In Western fantasies these racial tropes were often played out through different fantasy-races, following Tolkein’s original idea of having “sallow, Mongoloid” orcs and dwarves based on Jews, elves and dwarves learning to get along, etc. Wuxia doesn’t have as much of that until the stories set in the 19th century against the backdrop of imperalism… so are we going to see some of that? Please say yes!

  3. metasynthie says:

    Oops, found the answer to this in the thread at rpg.net. I’m really sad to hear you’re making the setting more or less race-blind and hope I’m misunderstanding!

    • admin says:

      What we said on RPGnet is that we’re not featuring an indigenous people being displaced — mostly because that element, while present in the Old West (as you noted in your earlier comment), is not as much a factor in the SPAGHETTI Westerns which are one of our two primary inspirations, along with being entirely absent in Wuxia, our other primary inspiration (the 19th century anti-imperialist martial arts tales aren’t part of the wuxia tradition as such). We feel that other games (Deadlands, Aces and Eights, Boot Hill, etc.) have the ground covered adequately in that respect, as well.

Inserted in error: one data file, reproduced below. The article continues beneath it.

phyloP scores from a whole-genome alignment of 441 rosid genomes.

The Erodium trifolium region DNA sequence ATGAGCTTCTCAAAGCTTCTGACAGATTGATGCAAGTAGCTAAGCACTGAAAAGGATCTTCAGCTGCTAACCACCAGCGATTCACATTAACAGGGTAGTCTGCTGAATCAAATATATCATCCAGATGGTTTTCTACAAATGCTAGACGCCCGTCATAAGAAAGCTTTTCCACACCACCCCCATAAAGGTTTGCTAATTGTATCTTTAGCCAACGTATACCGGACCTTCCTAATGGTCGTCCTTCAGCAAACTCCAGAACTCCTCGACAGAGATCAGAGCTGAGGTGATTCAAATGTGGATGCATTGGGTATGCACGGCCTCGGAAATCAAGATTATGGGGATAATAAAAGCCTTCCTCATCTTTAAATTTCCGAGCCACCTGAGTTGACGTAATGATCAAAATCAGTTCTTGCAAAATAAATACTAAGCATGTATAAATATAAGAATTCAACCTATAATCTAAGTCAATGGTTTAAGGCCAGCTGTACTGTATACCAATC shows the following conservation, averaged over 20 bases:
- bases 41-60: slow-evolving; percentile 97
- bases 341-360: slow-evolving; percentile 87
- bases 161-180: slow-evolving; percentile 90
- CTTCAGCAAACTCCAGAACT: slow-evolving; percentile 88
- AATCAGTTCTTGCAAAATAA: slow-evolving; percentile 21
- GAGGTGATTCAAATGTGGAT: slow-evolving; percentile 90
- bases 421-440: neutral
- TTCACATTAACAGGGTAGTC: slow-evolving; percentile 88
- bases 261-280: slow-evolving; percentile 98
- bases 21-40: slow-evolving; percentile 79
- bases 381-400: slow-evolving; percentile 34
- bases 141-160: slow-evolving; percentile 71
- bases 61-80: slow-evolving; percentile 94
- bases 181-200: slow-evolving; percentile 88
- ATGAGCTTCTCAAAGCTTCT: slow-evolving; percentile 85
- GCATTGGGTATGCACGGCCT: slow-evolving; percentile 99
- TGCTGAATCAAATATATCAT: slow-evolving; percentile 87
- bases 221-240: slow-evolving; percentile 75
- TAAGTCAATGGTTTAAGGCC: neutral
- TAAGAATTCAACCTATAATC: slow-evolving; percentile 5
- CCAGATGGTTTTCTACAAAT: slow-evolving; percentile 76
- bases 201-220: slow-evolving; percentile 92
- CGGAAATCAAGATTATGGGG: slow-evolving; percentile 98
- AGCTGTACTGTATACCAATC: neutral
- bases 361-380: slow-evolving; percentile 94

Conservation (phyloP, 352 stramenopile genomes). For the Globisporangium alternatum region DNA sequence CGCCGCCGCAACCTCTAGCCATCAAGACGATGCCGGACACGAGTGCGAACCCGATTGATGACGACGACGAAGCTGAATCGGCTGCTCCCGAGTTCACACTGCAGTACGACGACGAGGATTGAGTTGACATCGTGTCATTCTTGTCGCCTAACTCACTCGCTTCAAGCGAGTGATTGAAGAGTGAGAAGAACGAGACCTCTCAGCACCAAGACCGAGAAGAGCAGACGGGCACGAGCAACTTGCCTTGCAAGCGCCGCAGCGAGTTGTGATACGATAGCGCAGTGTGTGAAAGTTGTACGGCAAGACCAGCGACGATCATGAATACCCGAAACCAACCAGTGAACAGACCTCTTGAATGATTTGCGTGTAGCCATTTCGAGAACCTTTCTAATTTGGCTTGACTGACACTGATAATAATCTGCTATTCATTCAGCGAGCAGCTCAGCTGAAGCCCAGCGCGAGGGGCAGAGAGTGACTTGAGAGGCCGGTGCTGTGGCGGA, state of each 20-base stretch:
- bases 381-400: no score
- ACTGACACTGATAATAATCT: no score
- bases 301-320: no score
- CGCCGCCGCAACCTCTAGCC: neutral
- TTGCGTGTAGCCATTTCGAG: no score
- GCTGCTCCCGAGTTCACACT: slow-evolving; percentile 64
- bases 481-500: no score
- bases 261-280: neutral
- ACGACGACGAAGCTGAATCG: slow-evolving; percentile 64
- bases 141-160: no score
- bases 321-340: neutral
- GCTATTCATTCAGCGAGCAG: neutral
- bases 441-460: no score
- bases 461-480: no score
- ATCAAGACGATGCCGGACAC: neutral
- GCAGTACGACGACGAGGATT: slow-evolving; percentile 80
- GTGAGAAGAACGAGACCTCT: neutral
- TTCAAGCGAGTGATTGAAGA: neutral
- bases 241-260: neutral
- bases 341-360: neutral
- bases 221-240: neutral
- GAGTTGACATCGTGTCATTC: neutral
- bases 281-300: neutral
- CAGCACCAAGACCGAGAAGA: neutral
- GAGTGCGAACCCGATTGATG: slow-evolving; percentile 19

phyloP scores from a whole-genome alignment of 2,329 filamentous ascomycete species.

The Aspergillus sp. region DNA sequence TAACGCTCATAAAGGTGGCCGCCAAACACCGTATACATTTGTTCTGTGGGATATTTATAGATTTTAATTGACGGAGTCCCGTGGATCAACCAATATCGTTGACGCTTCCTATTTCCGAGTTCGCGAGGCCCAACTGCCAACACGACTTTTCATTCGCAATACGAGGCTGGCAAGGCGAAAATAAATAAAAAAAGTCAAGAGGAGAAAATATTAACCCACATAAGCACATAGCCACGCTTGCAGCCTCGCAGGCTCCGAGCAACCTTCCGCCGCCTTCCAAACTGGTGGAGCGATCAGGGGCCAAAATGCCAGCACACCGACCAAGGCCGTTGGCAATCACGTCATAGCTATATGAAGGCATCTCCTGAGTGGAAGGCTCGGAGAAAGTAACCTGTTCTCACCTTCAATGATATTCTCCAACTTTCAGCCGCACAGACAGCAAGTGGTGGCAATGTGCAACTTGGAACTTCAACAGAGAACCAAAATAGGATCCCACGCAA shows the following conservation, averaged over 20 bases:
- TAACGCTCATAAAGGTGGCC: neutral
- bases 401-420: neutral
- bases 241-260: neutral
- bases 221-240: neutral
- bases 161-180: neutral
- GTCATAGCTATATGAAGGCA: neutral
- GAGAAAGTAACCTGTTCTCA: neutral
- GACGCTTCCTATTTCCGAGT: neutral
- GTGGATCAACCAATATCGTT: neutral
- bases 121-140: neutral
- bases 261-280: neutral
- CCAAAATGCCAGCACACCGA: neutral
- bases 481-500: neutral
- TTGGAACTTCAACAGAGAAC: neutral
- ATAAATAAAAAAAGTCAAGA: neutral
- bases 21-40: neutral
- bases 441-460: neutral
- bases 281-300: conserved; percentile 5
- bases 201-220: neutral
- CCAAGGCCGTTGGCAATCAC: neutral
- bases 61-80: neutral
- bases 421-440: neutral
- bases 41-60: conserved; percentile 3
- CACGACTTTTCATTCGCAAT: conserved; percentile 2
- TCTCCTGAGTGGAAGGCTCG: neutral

But it was of critical importance to us that races and genders not usually presented in heroic contexts in RPGs be present in FAR WEST, which is what has informed a lot of our artistic decisions.

  4. wandering blade says:

    I already talked a little bit about this in the thread in RPG net, and not to flog on a dead horse,I respect Garreth´s idea on not including that and see where is he coming from, and if people are interested in this particlar element in their own games, they can easily introduce it, without it needing to be part of the official setting

    Yet I have to disagree on this kind of racial conflict being absent in wuxia and would like to give my take on it, for whatever it may be worth, Jin Yong who is the most respected wuxia author´s first novel, “Romance of Book and Sword” deals with the ughuir minority of northeast China being displaced by the Imperial government, other key wuxia novels by Jin Yong like Legends of the Condor Heroes deal with racial and territorial conflicts with ethic groups such as mongolians, Jurchens and tibetans.